The NEAR-native stablecoin: USN
For Day 5 of my NEAR-related blogs, I’ll be looking at the NEAR native stablecoin: USN
Stablecoins are a safe haven for traders and are said to combine the stability of traditional fiat money with the benefits of digital assets, such as ease of transaction, transparency, and lower fees.
Despite the collapse of Terra’s native stablecoin $UST, overall stablecoin volumes have been growing quietly, with Circle’s USD now boasting a marketcap of over 54 billion. It’s important to point out that Terra was a so-called algorithmic stablecoin, whereas most stablecoins with high volumes are centralized.
Centralized vs. decentralized stablecoins
We can broadly categorize stablecoins into centralized coins, such as USDC, USDT, or BUSD, where one issuer deposits $1 worth of money into a bank account for every 1$ worth of stablecoin minted.
It’s efficient but less transparent, as private companies hold the backing.
Decentralized stablecoins, on the other hand, let anyone mint more stablecoin by depositing crypto as collateral into a smart contract. The most famous example here is $DAI by Maker. The downside here is that they require one to over-collateralize one’s loan. Not a capital-efficient thing to do.
I’ve written quite a bit on the differences between these types of stablecoins, so if you want to dive deeper, you can do so here or here if you’re interested in Maker.
The third breed of stablecoins are algorithmic stablecoins, that don’t rely on any on-or off-chain collateral and achieve stability through algorithms that manage their supply. UST was such a stablecoin that it was supposed to be kept stable by arbitrage, and the price of LUNA. We can safely say, that didn’t work out so well.
What does all of this have to do with $USN? It’s good to understand what type of stablecoins exist, to understand what Decentral bank, the entity behind USN, has created.
How does $USN work?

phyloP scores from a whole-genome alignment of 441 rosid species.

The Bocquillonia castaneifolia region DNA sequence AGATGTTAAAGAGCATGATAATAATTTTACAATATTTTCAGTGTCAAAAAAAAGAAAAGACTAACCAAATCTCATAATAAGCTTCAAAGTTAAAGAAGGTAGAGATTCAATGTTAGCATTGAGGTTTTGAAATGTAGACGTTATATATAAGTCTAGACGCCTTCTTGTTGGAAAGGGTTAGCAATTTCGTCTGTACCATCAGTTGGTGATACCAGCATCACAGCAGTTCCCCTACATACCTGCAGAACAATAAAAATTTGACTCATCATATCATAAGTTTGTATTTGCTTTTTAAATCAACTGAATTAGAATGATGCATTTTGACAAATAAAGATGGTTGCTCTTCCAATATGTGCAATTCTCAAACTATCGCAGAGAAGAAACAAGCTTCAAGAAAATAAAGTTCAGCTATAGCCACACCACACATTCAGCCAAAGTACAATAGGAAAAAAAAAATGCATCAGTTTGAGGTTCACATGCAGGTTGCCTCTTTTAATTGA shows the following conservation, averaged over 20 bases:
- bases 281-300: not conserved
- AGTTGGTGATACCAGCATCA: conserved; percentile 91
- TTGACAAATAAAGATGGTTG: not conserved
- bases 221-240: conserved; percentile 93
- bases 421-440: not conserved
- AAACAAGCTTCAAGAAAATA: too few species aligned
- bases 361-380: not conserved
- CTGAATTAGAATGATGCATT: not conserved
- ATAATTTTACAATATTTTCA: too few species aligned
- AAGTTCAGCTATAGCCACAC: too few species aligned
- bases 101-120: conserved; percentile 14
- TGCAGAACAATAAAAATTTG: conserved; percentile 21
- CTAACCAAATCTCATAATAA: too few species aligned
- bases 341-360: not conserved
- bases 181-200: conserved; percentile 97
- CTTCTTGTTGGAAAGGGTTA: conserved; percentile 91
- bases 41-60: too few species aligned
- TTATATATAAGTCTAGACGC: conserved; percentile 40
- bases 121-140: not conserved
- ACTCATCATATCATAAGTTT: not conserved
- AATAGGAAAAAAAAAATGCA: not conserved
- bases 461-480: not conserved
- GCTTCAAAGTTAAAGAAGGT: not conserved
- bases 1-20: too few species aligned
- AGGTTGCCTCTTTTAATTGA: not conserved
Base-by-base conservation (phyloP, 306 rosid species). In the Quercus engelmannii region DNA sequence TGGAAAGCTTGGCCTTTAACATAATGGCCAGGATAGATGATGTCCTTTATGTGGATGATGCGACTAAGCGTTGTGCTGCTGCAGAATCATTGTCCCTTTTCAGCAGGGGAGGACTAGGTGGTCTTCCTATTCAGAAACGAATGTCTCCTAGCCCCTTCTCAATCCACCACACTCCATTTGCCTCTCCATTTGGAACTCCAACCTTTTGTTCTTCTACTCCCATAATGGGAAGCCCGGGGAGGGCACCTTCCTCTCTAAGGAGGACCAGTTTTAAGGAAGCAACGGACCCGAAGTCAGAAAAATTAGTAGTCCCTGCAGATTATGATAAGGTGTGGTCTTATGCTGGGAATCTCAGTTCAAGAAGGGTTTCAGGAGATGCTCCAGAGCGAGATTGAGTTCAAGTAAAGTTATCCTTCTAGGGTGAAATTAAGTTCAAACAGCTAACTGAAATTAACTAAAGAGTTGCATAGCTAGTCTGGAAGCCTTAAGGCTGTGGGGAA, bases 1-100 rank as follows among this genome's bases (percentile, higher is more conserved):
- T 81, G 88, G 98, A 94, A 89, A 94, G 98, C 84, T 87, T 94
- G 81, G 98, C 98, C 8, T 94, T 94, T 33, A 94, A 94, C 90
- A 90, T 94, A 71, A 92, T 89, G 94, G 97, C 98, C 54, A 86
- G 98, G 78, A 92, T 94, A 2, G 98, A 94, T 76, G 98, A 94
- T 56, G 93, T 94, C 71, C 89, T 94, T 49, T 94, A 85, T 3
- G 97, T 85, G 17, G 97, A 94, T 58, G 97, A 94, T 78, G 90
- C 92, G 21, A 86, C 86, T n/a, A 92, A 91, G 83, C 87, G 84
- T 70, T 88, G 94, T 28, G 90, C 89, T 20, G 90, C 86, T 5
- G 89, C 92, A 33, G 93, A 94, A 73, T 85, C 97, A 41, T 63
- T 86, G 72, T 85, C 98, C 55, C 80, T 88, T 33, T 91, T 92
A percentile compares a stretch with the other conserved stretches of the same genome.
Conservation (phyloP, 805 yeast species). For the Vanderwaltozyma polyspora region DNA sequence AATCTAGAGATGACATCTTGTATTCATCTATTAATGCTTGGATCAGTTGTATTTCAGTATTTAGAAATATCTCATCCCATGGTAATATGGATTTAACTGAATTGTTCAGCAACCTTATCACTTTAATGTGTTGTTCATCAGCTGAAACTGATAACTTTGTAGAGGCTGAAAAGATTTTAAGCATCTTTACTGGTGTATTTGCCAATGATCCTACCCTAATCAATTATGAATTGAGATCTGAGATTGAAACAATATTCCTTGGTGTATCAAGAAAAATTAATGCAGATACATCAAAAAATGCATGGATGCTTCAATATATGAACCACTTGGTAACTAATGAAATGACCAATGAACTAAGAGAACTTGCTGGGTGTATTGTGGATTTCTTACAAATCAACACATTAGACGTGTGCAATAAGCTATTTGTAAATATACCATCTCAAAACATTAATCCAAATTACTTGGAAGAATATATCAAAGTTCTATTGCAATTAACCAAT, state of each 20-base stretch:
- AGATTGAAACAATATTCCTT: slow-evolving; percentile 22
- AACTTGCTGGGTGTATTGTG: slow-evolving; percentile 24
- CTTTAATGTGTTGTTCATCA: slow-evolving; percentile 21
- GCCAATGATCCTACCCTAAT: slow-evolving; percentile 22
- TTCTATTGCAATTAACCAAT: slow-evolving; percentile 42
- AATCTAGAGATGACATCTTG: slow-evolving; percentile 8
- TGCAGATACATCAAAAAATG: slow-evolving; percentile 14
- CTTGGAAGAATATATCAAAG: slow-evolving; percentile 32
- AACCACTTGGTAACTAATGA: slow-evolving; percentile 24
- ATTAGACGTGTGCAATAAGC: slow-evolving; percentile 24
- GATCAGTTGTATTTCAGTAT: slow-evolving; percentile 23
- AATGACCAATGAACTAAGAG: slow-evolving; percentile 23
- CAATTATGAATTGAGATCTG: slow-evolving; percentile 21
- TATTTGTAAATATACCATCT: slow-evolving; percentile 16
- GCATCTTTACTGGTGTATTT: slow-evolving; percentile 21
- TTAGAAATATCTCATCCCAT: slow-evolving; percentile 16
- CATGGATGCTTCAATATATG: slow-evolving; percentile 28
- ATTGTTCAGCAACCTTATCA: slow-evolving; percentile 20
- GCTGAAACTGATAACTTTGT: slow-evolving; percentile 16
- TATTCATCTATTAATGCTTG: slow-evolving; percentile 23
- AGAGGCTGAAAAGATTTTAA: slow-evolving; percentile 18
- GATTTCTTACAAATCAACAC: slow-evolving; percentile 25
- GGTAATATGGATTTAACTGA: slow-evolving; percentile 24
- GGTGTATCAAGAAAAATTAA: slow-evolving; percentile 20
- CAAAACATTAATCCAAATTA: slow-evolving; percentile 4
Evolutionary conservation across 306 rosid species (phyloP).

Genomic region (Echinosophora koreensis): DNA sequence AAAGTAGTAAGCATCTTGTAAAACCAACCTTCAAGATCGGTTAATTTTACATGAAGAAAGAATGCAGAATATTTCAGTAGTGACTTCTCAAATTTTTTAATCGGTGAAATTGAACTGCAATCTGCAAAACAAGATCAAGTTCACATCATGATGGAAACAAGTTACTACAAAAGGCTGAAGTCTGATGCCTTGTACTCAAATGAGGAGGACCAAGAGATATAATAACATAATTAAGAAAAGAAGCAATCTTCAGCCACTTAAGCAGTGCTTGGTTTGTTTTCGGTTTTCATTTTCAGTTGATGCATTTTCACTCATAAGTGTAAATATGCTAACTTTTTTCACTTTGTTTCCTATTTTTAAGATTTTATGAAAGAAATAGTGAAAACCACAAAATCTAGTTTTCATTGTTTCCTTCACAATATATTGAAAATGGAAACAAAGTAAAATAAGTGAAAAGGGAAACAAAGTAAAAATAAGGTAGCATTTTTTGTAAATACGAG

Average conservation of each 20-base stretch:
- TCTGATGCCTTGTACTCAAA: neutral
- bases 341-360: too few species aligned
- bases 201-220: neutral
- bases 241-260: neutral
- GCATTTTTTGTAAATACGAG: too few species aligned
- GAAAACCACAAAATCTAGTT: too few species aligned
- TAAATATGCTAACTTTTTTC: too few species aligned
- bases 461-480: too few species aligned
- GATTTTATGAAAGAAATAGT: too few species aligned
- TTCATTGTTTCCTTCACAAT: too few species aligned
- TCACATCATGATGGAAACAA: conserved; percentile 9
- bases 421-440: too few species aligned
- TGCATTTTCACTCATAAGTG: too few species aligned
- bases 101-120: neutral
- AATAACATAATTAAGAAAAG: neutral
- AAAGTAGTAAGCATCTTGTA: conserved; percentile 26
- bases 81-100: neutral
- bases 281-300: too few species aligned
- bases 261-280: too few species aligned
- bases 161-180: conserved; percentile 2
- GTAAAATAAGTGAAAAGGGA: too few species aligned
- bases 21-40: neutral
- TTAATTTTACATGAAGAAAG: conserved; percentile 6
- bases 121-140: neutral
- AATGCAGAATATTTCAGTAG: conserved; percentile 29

USN is a NEAR native stablecoin pegged to the US dollar. It provides users with fast transactions, low costs, and stability. It is a product launched by Decentral Bank, a DAO that can vote on treasury management, principles, and more.
Treasury management itself is managed through sophisticated algorithms and is entirely automated.
The core stabilization mechanism of USN was based on smart contracts allowing anyone to swap 1 $USN for $1 worth of NEAR at any time. Whenever $USN traded below or above its peg, an arbitrage opportunity would arise, which arbitrageurs would exploit, bringing the price back to the peg.
Decentral bank has adopted a conservative collateral strategy, which had them bootstrap the $USN supply with double-collateralization. That means that they used two assets as collateral, $1 billion worth of USDT and 1 billion worth of NEAR.
Any newly created $USN would be backed by NEAR, and in theory, the stablecoin held in reserve should be sufficient to buy back the entire $USN supply to avoid a death spiral.
USN relies on a currency board system, which is basically a monetary authority in charge of maintaining a fixed exchange rate. Whenever USN is minted or burned, the supply in the reserve funds increases or decreases correspondingly.
$USN minting has been live since April 25th. Before the collapse of UST.
In the aftermath of the collapse, Decentral Bank voted to make changes to $USN.
After going through a set of simulations, the DAO voted to implement a more flexible model that could adapt better to adverse market conditions. Therefore, they decided to now back $USN 1:1 with USDT, stating uncertainties over the length of the bear market and broader macro conditions such as a looming recession. The change was implemented on June 30th.
Overall, this change is aimed at making $USN more stable and reducing the risk of under collateralization. In the future, they’re planning to add non-stable collateral again.
The team is also planning to add further futures such as a public dashboard, fiat on- and off-ramps, integration of $USN into various NEAr dApps, and more.
$USN is a great way to “flee” volatility when operating in the NEAR ecosystem. However, now that it’s 1:1 backed with USDT personally, it feels more like getting a wrapped $USDT than an actual “new” stablecoin.
But the team has plans for the future to increase utility, and I certainly do appreciate them adjusting to market conditions to ensure that a death spiral is a highly unlikely scenario. The more dapps one can use $USN in (as opposed to $USDT), the more it makes sense to have it.